Herculanum by Félicien David at Wexford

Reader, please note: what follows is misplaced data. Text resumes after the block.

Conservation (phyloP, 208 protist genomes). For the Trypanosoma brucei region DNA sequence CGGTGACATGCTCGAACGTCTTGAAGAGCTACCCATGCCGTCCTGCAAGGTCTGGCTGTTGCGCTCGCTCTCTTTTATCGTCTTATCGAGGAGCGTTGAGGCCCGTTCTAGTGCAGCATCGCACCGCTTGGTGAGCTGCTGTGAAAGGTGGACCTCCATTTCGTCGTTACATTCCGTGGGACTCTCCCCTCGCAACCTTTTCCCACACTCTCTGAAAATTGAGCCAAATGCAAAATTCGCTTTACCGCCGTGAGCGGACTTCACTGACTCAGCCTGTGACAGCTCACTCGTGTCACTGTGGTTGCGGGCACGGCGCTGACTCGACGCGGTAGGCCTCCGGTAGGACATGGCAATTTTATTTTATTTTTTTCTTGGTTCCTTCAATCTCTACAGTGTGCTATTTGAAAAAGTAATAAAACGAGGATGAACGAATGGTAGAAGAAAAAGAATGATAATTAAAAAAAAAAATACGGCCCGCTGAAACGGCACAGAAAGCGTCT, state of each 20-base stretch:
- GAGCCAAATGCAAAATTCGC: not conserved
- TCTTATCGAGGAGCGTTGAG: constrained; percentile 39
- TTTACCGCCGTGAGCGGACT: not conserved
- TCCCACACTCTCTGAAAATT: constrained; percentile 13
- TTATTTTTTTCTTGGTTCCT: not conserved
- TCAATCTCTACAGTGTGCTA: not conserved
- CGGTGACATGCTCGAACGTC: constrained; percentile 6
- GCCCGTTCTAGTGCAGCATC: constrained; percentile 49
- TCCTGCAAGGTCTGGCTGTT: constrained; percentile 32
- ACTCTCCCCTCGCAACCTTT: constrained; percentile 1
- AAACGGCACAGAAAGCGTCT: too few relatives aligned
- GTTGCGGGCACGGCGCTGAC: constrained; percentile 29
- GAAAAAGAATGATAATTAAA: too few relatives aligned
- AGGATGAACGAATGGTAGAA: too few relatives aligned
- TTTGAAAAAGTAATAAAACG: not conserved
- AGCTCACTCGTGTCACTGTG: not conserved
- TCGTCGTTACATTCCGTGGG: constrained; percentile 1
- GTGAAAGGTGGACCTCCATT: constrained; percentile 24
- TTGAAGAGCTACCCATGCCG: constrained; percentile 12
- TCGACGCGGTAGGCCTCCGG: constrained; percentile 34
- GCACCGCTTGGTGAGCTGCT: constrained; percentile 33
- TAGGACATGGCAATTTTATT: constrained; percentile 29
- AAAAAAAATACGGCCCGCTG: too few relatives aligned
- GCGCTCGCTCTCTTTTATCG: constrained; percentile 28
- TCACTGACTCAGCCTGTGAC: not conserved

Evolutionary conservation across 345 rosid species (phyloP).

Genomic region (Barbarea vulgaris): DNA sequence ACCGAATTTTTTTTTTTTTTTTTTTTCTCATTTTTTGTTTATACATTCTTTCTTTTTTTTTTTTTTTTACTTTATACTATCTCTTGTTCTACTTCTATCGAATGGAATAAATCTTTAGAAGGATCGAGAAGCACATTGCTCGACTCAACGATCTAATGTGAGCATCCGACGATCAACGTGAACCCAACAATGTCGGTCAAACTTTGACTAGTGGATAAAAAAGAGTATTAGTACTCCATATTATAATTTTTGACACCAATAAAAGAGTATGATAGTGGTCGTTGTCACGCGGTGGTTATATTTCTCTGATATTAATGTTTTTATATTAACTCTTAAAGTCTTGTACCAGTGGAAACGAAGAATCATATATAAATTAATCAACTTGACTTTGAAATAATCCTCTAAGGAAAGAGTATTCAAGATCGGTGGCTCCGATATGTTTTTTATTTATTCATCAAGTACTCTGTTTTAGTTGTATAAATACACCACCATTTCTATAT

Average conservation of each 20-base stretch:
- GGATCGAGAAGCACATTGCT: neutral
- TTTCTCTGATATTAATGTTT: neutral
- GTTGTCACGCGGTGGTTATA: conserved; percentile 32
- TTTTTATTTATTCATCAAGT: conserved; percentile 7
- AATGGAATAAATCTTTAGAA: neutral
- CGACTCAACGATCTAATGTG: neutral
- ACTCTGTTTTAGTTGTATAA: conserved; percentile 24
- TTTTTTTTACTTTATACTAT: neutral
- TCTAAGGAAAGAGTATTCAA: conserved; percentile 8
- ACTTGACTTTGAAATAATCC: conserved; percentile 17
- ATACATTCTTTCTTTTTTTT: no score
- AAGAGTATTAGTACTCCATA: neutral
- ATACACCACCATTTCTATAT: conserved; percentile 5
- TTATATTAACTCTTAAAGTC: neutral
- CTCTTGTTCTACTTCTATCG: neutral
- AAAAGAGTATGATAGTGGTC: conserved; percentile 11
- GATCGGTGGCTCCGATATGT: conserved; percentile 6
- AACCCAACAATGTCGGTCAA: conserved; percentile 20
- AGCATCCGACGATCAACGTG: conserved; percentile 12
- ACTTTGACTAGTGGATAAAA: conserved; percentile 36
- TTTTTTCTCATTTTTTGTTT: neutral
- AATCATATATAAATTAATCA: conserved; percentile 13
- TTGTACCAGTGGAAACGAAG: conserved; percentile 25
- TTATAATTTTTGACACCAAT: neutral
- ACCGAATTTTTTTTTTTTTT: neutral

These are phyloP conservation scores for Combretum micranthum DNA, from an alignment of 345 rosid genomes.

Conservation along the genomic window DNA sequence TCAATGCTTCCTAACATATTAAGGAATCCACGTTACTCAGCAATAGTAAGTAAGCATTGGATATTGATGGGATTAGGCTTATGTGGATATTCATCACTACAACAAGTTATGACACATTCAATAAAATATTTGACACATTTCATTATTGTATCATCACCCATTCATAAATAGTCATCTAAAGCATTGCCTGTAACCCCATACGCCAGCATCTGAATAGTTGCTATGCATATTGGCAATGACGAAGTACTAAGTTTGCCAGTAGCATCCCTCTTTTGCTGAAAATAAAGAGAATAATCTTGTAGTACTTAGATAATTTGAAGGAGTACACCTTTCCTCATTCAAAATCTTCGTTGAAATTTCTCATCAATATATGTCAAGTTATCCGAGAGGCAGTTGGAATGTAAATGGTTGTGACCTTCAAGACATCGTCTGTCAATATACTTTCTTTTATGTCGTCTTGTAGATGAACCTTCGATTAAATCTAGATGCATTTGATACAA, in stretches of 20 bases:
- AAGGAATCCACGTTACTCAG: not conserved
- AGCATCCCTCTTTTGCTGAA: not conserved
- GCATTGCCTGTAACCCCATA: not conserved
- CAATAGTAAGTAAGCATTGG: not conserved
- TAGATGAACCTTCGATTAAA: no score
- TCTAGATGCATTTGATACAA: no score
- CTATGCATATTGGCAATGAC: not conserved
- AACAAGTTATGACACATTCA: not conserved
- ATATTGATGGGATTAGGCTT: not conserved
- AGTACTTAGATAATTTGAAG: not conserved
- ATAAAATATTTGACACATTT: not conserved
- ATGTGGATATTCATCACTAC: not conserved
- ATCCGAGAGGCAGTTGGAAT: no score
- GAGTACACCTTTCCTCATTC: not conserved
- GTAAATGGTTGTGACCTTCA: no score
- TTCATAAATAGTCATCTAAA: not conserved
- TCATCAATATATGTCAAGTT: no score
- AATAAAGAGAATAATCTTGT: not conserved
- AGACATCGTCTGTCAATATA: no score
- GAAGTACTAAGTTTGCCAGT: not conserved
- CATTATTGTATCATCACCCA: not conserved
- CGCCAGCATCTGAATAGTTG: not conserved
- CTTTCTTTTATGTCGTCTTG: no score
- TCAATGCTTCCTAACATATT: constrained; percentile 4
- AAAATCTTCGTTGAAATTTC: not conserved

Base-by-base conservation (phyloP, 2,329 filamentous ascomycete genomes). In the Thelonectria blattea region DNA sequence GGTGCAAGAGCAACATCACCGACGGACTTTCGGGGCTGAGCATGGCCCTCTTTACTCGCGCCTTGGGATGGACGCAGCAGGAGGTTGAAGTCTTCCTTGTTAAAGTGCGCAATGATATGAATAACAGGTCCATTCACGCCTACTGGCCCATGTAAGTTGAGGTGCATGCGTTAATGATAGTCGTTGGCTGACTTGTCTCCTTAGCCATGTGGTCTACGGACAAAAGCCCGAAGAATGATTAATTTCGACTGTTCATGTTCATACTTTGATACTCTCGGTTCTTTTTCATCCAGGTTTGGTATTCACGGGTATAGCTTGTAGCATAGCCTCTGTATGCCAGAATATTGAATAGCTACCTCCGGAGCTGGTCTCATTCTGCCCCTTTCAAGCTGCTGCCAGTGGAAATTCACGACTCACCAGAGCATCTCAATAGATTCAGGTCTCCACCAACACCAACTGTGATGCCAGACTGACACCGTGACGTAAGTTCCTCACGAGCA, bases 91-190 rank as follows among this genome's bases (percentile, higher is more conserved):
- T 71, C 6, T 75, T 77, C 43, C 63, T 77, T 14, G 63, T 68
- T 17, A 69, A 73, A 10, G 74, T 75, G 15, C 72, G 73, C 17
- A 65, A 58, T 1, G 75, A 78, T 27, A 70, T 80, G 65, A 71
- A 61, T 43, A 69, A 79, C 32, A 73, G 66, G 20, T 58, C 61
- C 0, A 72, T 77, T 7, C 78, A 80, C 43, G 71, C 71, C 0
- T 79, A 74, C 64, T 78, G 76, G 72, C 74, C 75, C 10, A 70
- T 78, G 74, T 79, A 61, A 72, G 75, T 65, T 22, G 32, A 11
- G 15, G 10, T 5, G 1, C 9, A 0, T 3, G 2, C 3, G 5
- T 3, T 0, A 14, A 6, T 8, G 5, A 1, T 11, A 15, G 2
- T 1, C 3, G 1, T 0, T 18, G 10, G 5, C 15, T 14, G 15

The Wexford Festival is certainly a venue for curiosities and there can hardly have been an opera for which that expression is more apt than Herculanum composed in the mid-19th century by Félicien David, a name unknown to all but specialists in French romanticism. Set in Roman times, it is a work in the grand opéra style, in which political power and pagan sensuality are pitted again the early Christians and their virtues. The libretto suffers from some banality, whether from the delights of drink and debauchery or, at the opposite extreme, the merits of sobriety and piety, but it is enlivened by a cynical and brutal proconsul whose appearance is later adopted by Satan. And God’s displeasure is marked by an earthquake and the eruption of Vesuvius. As regards music, there are some impressive original moments in the orchestral score, for example, the rumbling in the lower strings, but the pattern and style of the solo vocal passages are somewhat too predictable.The most impressive aspect to the performance was certainly Stephen Medcalf’s colourful and energetic production. Brilliantly conceived movement of the admirable chorus provided a lively backdrop to the proceedings and the drama between the principal characters, sharply outlined by powerful lighting, was played out in front of Jamie Vartan’s monumental abstract decors. Setting the piece in the early 19th century helped in distancing the simple Christians (and other victims of colonialism) from the vicious Roman society. The ending, as the evil world is covered in lava and ashes, was beautifully staged. Jean-Luc Tingaud and the Wexford Festival Orchestra supplied an idiomatic accompaniment. Simon Bailey as the Nicanor and Satan was strong both vocally and dramatically. Daniela Pini as Olympia was suitably imperious but did not always have sufficient flexibility of voice to cope with the coloratura passages. Olga Busuioc made for a highly plausible Christian victim but her soprano thickened under pressure. As Hélios, her Christian partner, Canadian tenor Andrew Haji was physically less plausible but sang magnificently.